A Collection of Random Facts

A collection of (not-so?) random notes until I have something directly related to my writing to blog about:

  1. Terminator: Salvation was a terrible, terrible movie. I had been excited to see the flick, and after the surprisingly enjoyable Wolverine and the sock-knocking, mind-blowing Star Trek, I thought I was on a theatrical roll. It would also be my only remaining taste of this fictional universe now that Fox Broadcasting has canceled Terminator: The Sarah Connor Chronicles. Turns out a movie that’s not really about John Connor, that has no time travel in it and reads like it was written by someone who has never written actual science fiction isn’t a science fiction movie I end up enjoying. Go fig.
  2. New contacts means more reading. My vision, already jokingly poor, is further hampered by the astigmatism in my right eye. The good news is that these days contacts can be made to take that into account. In order for it to work, though, the micro-weights in the lens must tilt it the right way or everything becomes a shade fuzzy in one eye. The bad news is that for the last two months my brain’s been trying to overcompensate for the misalignment of the right lens. Headaches, reading avoidance, crankiness, the works. My optometrist is sending out for replacements and my eyes are happier already with the new trial pair.
  3. Which means I’m nearly done the Inter-Library Loan books. Polished off Delany’s About Writing (previously linked) and now I’m moving on to the both very funny and very contemplative Word Work by Bruce Holland Rogers. He talks about writing in the abstract, personal sense – not the nuts and bolts sort of advice that nearly every book is stuffed with and not in the pretentious, self-excusing artiste way, either. He concedes, and rightly so, to that sense of wonder that comes with writing without investing deep emotional or spiritual preciousness to the act. At the same time, he’ll drop a chapter that puts a lot of things in sudden, cold-sweat perspective (see his chapter, Death and The Day Job, to understand what I mean). Still, the short-term goal is to finish reading them so they can be returned. That said, they will be both be purchased for my personal library as soon as funds allow.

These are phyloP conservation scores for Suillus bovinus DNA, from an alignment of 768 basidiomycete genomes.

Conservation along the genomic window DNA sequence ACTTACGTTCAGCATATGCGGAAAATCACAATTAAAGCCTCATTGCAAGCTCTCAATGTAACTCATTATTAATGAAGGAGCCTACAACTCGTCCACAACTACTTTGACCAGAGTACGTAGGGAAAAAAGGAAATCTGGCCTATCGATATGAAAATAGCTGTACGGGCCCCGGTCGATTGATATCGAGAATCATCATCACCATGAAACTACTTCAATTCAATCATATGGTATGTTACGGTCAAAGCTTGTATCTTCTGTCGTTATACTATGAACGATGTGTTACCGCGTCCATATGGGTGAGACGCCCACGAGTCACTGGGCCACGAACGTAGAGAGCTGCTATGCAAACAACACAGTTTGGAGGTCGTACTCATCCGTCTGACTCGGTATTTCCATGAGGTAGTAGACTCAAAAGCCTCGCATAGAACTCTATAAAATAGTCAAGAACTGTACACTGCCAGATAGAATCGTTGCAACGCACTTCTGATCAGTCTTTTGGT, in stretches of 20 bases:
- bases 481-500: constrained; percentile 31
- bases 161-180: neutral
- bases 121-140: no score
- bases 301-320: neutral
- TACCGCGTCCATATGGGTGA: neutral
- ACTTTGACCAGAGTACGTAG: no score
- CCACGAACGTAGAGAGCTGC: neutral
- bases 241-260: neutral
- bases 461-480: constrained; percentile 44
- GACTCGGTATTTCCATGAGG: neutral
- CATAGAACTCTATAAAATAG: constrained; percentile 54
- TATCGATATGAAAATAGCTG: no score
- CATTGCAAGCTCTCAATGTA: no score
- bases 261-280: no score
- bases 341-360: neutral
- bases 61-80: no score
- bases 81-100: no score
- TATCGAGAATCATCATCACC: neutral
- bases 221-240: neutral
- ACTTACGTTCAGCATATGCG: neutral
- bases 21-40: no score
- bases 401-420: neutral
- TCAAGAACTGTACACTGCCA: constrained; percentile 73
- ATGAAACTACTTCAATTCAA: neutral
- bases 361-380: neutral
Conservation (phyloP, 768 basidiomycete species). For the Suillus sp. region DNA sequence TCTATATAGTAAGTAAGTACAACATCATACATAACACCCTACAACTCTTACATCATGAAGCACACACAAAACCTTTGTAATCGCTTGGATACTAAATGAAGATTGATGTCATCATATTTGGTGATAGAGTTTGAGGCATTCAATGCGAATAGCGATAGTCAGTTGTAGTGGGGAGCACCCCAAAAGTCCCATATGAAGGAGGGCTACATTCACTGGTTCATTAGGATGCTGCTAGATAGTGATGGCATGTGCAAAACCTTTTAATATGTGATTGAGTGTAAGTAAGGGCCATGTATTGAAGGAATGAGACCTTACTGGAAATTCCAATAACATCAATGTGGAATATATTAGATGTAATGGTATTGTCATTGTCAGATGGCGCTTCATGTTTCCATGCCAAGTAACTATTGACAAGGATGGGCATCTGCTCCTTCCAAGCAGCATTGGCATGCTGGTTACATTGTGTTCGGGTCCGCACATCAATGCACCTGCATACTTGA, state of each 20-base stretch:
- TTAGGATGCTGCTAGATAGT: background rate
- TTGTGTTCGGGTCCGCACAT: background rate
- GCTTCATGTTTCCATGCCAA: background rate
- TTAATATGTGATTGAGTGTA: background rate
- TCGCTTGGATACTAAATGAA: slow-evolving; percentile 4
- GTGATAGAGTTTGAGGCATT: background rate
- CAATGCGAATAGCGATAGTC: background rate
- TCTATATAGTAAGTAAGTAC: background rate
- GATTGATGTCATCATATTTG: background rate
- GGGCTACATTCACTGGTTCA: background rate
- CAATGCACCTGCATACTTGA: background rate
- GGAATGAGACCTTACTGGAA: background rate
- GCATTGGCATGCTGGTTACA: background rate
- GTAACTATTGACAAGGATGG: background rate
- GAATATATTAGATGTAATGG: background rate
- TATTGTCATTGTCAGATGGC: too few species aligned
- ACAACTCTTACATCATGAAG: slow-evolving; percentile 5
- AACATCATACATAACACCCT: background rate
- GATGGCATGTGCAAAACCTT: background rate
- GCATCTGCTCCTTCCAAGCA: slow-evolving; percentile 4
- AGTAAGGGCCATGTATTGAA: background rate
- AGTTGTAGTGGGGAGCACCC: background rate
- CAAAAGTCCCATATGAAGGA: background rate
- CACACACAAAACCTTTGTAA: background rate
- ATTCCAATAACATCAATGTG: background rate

4. I’m trying my hand at growing herbs again. Having proved that I can grow, almost despite myself, trailing ivy, I decided to once again tempt the garden gods by growing my own herbs. I started with seeds and have had a sudden blush of green in my porch-cum-greenhouse. Of course, any nibbling I have in mind is many moons away. Walking into the grocery store garden center two weeks after only being able to find seed packets only to find cheap and gigantic potted herbs for sale makes me want to kick myself for not being patient. And to buy the sage, the one common herb I didn’t get in the first place.
  5. Work laid off about twenty-two people from our campaign. What a delightful surprise to walk in to on my work-week Monday. Makes you want to turn around and walk out before they escort you themselves. So far I appear to still be employed but for how long is anyone’s guess. Perhaps I’ll have more time for herb gardening, library book reading and fiction writing after all. Then again, perhaps it’s the kick in the pants I need.

I do admit to some writing-scuttling. I’ve been in a reading frenzy, not wanting to miss out on the opportunity to read these two Inter-Library Loan books. They are too expensive to keep late and will be heading back to their home libraries, in Toronto and Vancouver respectively, by the end of next week. So I keep telling myself, “Self, it’s okay. You will write later. I promise, I swear, just let me finish these two books, and you will write.”

I lie a lot. Have you noticed?

Then again, I also beat myself up quite a bit and it’s time to put my shit-kickers back on.

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